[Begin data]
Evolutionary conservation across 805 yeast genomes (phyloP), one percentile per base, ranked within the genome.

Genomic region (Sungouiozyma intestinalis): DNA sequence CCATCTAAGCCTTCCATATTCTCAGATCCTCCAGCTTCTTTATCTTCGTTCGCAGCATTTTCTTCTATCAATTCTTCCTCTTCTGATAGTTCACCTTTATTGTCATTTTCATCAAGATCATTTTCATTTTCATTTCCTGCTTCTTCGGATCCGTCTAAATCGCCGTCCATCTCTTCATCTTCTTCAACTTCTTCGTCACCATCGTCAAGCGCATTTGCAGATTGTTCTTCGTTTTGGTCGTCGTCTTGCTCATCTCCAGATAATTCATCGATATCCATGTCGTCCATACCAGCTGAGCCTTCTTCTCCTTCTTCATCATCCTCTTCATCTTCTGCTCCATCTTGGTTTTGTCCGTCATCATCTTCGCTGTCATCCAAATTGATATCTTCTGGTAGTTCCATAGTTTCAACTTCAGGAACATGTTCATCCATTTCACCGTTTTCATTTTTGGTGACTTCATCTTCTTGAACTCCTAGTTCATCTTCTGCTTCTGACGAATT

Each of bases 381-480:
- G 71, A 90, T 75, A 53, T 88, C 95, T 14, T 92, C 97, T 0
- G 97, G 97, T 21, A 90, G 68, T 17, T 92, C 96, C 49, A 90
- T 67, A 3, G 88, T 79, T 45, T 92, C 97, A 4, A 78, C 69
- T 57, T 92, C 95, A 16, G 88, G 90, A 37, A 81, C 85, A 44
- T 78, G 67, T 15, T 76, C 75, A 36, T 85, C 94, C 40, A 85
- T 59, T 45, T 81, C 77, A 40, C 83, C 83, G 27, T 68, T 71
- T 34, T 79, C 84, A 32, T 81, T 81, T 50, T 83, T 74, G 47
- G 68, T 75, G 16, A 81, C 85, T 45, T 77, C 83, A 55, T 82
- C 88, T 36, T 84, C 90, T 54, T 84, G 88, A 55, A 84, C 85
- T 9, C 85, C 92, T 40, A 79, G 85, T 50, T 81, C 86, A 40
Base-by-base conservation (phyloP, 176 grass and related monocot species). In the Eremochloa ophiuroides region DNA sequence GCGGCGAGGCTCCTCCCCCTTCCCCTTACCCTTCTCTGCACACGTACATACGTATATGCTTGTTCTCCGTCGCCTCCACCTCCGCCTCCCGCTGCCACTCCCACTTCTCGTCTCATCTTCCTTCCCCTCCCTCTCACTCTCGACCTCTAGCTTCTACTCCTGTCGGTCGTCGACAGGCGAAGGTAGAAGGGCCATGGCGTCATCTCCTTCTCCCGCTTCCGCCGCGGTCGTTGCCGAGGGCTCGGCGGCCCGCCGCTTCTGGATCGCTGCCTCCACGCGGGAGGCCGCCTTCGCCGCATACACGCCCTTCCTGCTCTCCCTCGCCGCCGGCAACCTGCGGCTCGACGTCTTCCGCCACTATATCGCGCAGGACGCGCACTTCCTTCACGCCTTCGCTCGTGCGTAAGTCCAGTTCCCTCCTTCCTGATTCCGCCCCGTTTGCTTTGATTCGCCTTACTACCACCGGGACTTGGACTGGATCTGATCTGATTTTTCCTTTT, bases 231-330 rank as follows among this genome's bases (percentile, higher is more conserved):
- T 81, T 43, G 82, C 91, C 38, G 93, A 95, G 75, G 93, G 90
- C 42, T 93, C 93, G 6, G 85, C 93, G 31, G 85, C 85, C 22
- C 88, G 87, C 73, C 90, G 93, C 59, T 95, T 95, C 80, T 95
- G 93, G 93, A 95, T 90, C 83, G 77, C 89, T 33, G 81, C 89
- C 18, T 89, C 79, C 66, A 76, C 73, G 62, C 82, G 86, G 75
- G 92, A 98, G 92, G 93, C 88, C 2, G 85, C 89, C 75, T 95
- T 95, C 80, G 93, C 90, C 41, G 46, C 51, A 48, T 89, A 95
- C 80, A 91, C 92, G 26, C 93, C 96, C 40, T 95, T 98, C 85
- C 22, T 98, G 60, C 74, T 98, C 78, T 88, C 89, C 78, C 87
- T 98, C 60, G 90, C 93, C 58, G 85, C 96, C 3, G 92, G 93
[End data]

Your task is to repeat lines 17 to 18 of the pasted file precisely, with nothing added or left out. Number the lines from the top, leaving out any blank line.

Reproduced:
- C 88, G 87, C 73, C 90, G 93, C 59, T 95, T 95, C 80, T 95
- G 93, G 93, A 95, T 90, C 83, G 77, C 89, T 33, G 81, C 89